Three real-life de­signs based on Why Fac­tory re­search

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Chanel Bou­tique, Am­s­ter­dam

Poroc­ity, the pro­gram’s 2012 ex­plo­ration of trans­parency in ur­ban set­tings, was fea­tured most re­cently in an ex­hi­bi­tion at Paris’s Pom­pi­dou Cen­tre. In 2016, it in­flu­enced MVRDV’S de­sign of Chanel’s Am­s­ter­dam bou­tique, the fa­cade of which is com­posed of see-through glass blocks.

Jut Group Lec­ture Hall, Taipei

In 2017, MVRDV teamed up with Ar­gen­tinean tex­tile artist Alexan­dra Ke­hayo­glou to trans­form a 240-square-me­tre lec­ture room in Tai­wan into a green fan­ta­sia car­peted with lush swathes of re­cy­cled thread. The idea was based on Why Fac­tory re­search into trans­formable en­vi­ron­ments.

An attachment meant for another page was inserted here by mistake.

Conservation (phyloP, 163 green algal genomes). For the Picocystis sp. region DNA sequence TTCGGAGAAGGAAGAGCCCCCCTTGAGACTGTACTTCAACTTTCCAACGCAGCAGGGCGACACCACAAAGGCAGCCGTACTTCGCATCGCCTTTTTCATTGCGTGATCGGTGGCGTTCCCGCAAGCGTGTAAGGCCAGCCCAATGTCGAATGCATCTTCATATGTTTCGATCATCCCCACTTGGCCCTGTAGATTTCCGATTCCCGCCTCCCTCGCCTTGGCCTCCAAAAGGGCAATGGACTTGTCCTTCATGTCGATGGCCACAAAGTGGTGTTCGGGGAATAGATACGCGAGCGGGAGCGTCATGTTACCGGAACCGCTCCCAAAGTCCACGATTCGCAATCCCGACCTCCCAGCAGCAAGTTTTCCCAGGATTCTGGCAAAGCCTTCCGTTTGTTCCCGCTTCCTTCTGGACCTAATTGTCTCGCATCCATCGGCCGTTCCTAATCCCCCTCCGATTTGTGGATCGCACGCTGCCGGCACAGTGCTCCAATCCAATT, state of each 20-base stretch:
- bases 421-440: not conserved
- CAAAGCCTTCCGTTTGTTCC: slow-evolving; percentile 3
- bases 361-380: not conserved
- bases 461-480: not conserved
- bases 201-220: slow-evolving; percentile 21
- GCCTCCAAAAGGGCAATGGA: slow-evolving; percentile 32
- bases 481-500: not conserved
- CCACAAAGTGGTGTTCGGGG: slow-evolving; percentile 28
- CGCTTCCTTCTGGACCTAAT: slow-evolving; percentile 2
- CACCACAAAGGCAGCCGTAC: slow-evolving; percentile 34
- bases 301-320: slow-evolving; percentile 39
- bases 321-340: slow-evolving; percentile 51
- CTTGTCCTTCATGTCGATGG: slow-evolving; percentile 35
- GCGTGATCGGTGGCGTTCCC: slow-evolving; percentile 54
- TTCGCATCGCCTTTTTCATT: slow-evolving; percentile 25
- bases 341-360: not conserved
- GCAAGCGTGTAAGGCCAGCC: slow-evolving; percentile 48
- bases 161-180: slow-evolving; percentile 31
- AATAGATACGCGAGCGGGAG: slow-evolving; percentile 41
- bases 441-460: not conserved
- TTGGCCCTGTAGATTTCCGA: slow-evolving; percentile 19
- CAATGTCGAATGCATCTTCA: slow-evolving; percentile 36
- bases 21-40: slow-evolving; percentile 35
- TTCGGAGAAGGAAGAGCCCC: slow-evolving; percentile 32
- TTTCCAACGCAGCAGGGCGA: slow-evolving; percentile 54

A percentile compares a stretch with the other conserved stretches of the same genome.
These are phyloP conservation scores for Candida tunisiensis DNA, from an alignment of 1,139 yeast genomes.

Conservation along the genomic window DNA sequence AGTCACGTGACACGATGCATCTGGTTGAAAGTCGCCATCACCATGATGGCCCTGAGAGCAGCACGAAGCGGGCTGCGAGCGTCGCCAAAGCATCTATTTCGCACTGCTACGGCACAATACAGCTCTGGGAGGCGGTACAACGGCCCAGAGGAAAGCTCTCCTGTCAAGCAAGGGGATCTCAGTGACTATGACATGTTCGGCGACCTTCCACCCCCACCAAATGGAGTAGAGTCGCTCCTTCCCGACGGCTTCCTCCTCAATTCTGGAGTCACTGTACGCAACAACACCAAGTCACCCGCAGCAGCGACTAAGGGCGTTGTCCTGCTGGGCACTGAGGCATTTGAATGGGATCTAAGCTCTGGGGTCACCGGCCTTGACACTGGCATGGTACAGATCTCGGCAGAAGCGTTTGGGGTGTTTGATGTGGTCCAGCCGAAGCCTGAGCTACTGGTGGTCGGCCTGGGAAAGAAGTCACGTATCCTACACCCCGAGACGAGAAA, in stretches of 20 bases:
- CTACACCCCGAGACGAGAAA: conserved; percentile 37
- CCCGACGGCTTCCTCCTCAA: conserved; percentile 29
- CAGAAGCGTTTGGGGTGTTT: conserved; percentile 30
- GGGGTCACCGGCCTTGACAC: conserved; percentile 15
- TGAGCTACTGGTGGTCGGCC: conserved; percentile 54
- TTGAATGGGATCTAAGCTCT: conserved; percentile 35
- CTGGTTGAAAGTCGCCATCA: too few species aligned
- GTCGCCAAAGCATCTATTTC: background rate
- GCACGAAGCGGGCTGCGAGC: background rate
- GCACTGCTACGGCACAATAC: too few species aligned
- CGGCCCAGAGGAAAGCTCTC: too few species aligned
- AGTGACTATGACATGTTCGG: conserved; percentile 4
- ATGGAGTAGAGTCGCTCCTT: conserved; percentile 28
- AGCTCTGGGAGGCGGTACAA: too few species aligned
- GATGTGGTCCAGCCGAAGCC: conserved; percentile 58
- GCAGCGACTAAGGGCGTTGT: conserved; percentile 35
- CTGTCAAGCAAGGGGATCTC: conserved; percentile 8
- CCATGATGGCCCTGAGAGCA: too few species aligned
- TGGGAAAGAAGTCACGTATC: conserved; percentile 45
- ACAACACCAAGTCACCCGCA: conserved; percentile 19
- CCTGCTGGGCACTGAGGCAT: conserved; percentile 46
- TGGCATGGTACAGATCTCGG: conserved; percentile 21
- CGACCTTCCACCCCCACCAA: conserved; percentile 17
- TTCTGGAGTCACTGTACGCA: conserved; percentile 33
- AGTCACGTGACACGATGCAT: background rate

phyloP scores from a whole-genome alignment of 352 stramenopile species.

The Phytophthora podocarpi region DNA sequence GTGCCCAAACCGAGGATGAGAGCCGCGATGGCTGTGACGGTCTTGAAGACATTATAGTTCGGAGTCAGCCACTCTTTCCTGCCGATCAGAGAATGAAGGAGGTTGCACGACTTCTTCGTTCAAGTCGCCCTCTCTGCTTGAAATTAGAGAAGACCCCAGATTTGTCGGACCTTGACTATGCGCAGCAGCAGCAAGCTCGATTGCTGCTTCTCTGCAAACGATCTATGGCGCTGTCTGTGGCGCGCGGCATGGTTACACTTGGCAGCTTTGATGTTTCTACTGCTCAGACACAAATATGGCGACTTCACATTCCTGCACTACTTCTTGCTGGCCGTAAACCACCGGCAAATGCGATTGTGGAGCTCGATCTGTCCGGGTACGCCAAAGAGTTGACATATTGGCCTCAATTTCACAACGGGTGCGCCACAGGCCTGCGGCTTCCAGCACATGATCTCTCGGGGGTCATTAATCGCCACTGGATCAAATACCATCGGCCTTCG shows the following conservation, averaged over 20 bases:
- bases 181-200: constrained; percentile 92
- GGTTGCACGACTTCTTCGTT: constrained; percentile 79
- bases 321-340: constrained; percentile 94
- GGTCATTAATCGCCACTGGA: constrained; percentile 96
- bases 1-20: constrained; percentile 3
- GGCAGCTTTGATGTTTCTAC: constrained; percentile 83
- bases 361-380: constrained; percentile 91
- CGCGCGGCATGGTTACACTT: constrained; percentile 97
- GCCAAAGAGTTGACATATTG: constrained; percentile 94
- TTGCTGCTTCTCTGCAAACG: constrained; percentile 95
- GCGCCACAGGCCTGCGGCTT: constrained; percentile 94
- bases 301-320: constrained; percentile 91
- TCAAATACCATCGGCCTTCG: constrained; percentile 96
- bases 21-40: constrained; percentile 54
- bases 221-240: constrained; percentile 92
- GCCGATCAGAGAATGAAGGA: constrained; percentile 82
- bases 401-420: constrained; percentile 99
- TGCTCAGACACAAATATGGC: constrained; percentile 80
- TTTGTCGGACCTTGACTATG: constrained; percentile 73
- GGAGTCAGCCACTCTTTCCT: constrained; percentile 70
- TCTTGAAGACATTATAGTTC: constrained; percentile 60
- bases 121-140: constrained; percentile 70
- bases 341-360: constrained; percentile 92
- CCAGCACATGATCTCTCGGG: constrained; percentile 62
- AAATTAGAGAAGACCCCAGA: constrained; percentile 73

(W)ego, Eind­hoven

De­signed to show­case how flex­i­ble build­ings can and must be to ac­com­mo­date the fam­i­lies, stu­dents and refugees of to­mor­row, this mul­ti­hued, Tetris-like con­cept space cre­ated by MVRDV in col­lab­o­ra­tion with the Why Fac­tory was erected dur­ing Dutch De­sign Week last year. It be­gan with the ques­tion: What does the fu­ture city look like?

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